FIG. 13 illustrates a panning assembly in a sixth position.
FIG. 14 illustrates a panning assembly in a seventh position.
FIG. 15 illustrates a panning assembly in a disassembled arrangement.
DETAILED DESCRIPTION OF PREFERRED EMBODIMENT
For a vertical column of overlapping images, a panning clamp should have a vertical orientation. One technique to achieve this orientation is to mount a panning clamp on top of a tripod head or otherwise directly to a tripod. To more effectively use the panning clamp, the camera and lens should be mounted so that the camera and lens pivot around the nodal point or the entrance pupil. In most cases, this involves the camera and lens being backed off from the typical tripod mounting point so that the entrance pupil is located at the pivot point.
Referring to FIG. 1, a panning clamp 10 includes a clamp body 12 and a clamp jaw 14. The clamp jaw 14 is engaged with the body 12 by a pair of clamp springs 34. The springs 34 exert an outwardly directed force on the clamp jaw 14. The clamp jaw 14 is secured in place by the combination of a clamp screw 16, a clamp sleeve 28 surrounding the clamp screw 16, a clamp knob 18, and a screw 32. The clamp sleeve 28 sets the spacing for the clamp knob 18 and presses against the exterior of the clamp jaw 14. As the clamp knob 18 is released the clamp jaw 14 will be pressed outwardly thereby opening the clamp and keeping the clamp jaw 14 in tension to maintain it in a suitable position. As the clamp knob 18 is tightened, the clamp jaw 14 will be pressed inwardly thereby closing the clamp and securing any plate or other imaging equipment (e.g., camera, video camera, etc.) therein. A plug 22 may be secured over the opening in the body 12. A plastic cover 38 may be secured over the end of the clamp knob 18.
In order to ensure that the top surface of the panning clamp 10 is level, a bubble level 36 may be included. The top of the bubble level 36 is preferably approximately flush with the upper surface of the panning clamp 10. With the panning clamp 10 attached to a support, such as a ball head, the panning clamp 10 is brought into a level position so that upon rotation an accurate set of panoramic images may be obtained.
A panning base 20 includes a recess therein into which supports a cinching ring 26. The cinching ring 26 may be secured to the panning base 20 by securing pins through a pair of openings 50 in the cinching ring 26 and a matching pair of openings 52 in the panning base 20. A cinching knob 30 attached to a stud 42 is engaged with a threaded gap 45 in the cinching ring 26. A retaining member 24 is secured to the plug 22 in such a manner to maintain the panning base and the body 12 together with the desired ability to freely rotate.
Referring also to FIG. 2, which is a section along line C-C of FIG. 3, the cinching ring 26 surrounds a lower portion 54 of the clamp body 14. When the user desires to permit free rotational motion of the clamp body 12 with respect to the panning base 20, the cinching knob 30 is released, which releases the cinching ring 26. When the user desires to inhibit free rotational motion of the clamp body 12 with respect to the panning base 20, the cinching knob 30 is tightened, which decreases the diameter of the cinching ring 26. The decreased diameter of the cinching ring 26 results in significant frictional engagement between the cinching ring 26 and the lower portion 54 of the clamp body 12. The cinching ring 26 and the lower portion 54 preferably have mating surfaces along 50% or more, 75% or more, or 90% or more of the circumference of the surfaces. This results in selective rotational movement of the panning clamp 10.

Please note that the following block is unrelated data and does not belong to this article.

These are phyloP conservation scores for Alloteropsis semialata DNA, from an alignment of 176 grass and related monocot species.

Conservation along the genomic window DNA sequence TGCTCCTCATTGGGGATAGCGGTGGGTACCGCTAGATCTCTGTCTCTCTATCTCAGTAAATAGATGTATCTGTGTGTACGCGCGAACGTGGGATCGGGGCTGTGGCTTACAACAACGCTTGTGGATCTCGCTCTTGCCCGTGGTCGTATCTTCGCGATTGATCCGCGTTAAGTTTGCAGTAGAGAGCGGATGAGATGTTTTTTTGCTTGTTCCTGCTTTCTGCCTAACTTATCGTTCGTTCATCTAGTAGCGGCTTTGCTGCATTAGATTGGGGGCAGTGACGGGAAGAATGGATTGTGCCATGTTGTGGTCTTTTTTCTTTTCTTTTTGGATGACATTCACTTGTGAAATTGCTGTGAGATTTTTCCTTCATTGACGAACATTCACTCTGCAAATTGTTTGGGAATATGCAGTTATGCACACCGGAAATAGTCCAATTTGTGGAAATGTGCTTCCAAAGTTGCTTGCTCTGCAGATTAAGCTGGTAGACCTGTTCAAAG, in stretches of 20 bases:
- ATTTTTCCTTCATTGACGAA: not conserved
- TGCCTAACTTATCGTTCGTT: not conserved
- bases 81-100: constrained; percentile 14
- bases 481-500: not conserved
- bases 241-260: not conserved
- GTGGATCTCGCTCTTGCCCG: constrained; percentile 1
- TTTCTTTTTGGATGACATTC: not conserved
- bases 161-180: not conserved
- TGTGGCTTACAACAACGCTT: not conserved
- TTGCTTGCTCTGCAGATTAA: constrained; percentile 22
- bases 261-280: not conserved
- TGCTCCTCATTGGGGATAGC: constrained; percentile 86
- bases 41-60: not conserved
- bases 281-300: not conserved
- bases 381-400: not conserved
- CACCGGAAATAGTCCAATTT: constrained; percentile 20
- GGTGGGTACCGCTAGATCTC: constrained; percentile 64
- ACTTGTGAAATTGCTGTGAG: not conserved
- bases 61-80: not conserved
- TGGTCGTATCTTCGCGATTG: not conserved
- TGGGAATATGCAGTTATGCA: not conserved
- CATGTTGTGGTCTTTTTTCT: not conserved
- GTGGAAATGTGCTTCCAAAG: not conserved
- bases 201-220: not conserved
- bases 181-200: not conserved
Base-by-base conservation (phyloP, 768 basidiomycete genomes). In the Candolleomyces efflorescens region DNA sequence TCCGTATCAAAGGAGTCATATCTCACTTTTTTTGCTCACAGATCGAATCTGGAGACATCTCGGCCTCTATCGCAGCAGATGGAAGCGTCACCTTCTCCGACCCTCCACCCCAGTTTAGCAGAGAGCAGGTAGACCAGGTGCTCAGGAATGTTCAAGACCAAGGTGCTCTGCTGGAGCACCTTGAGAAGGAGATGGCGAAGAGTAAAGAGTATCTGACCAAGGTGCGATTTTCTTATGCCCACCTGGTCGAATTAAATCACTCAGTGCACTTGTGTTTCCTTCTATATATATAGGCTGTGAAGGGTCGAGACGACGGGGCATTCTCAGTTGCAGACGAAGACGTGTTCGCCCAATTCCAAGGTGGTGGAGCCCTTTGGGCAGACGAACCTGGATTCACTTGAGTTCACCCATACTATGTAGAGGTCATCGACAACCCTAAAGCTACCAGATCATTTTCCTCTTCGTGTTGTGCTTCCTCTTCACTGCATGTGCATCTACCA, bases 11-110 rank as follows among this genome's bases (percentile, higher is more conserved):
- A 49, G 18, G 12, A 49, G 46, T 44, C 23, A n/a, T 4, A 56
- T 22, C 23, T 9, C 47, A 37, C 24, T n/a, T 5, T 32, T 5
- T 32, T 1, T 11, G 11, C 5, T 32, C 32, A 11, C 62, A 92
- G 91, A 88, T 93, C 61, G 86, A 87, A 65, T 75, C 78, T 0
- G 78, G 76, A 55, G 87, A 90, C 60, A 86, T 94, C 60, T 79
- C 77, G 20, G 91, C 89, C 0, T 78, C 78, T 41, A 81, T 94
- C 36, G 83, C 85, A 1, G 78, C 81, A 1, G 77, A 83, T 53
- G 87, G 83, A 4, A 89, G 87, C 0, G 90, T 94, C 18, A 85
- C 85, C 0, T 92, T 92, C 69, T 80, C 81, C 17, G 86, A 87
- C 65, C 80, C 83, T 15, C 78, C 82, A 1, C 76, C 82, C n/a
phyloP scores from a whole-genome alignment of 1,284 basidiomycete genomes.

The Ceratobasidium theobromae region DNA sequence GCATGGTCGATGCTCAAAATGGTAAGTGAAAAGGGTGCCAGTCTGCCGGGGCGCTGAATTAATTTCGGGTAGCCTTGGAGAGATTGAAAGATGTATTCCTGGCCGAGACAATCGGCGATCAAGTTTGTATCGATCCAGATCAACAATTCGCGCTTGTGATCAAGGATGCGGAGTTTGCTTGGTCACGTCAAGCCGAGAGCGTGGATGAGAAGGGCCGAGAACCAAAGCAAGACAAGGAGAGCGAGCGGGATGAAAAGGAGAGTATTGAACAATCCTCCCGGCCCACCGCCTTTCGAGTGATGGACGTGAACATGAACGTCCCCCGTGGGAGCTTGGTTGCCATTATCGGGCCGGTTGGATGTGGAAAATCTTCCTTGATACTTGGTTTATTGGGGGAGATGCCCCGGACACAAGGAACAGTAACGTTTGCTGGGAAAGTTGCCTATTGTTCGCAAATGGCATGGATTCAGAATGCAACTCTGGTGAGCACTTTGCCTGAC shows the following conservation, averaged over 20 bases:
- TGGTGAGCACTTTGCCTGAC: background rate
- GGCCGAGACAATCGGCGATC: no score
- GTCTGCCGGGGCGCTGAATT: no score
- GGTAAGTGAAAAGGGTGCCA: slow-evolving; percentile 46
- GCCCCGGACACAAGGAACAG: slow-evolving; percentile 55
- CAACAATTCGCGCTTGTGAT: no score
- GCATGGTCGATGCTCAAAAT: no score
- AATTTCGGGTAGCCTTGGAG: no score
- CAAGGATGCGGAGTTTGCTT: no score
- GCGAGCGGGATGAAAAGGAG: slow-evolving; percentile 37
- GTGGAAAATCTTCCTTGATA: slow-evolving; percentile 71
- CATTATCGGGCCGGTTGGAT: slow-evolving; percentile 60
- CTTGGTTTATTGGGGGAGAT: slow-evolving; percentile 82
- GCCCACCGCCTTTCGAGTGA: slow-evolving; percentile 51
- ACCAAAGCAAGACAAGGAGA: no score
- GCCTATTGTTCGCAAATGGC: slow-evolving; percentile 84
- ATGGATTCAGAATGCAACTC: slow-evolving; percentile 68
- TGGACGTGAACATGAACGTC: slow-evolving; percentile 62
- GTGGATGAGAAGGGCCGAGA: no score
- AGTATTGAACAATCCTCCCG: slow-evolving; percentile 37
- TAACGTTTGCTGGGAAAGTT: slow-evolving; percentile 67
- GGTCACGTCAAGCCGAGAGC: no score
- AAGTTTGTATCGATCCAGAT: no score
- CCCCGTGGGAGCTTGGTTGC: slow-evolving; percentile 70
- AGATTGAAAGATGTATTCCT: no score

FIG. 4 illustrates a side view with the clamp jaw 14 extended by the springs 34. With the clamp jaw 14 retracted, a plate or other member may be readily inserted within the panning clamp 10. With the clamp jaw 14 engaged, the plate or other member is securely held in place within the panning clamp 10. FIG. 5 illustrates the base of the panning clamp 10 with a pair of threaded openings 70 and 72 suitable for securing the panning clamp 10 to a plate or other member. Also, the central opening 74 may be used to secure the panning clamp 10 to a plate or other member. FIG. 6 illustrates a pictorial view of an assembled panning clamp 10.
The panning clamp 10 itself preferably only includes the ability for rotational movement, and not the ability to rotate, in order to ensure accurate panning. It is to be understood that the rotational movement preferably has some reasonable amount of friction at all times so that the panning clamp 10 does not rotate without some reasonable pressure being exerted. In this manner, even without the panning function being locked the panning clamp 10 will not tend to rotate without the user's turning of the clamp body 14. In addition, the panning clamp 10 should have a height that is less than 50% of the diameter of the panning clamp 10.
Referring to FIG. 7, a camera 110 may be supported by the panning clamp 10. The panning clamp 10 permits selective rotational movement of the camera 110. The panning claim 10 is supported by a bracket 100. The bracket 100 is supported at a 90 degree (or substantially 90 degrees) angle with respect to a bracket 104 by an “L” shaped bracket 102. The bracket 104 is detachable engageable to a clamp 106 supported by a ball head 108. FIGS. 8, 9, 10, and 11 illustrate other orientations for the camera 110.
Referring to FIG. 12, the bracket 100 may include a clamp mechanism 125 at one end thereof along with a notch 127 along both of its sides. Other types of brackets may likewise be used, as desired. Referring to FIG. 13, the camera, bracket, and panning clamp illustrate the proper positioning of the camera in a vertical position with respect to axis of rotation of the panning clamp. Referring to FIG. 14, the camera, bracket, and panning clamp illustrate the proper positioning of the camera in a horizontal position with respect to axis of rotation of the panning clamp. Referring to FIG. 15, a compact assembly may include a pair of brackets 100, 104, an “L” shaped bracket 102, and a panning clamp 10, all arranged in a stacked manner so that they are readily stored in a rectangular pouch 133.
The terms and expressions which have been employed in the foregoing specification are used therein as terms of description and not of limitation, and there is no intention, in the use of such terms and expressions, of excluding equivalents of the features shown and described or portions thereof, it being recognized that the scope of the invention is defined and limited only by the claims which follow.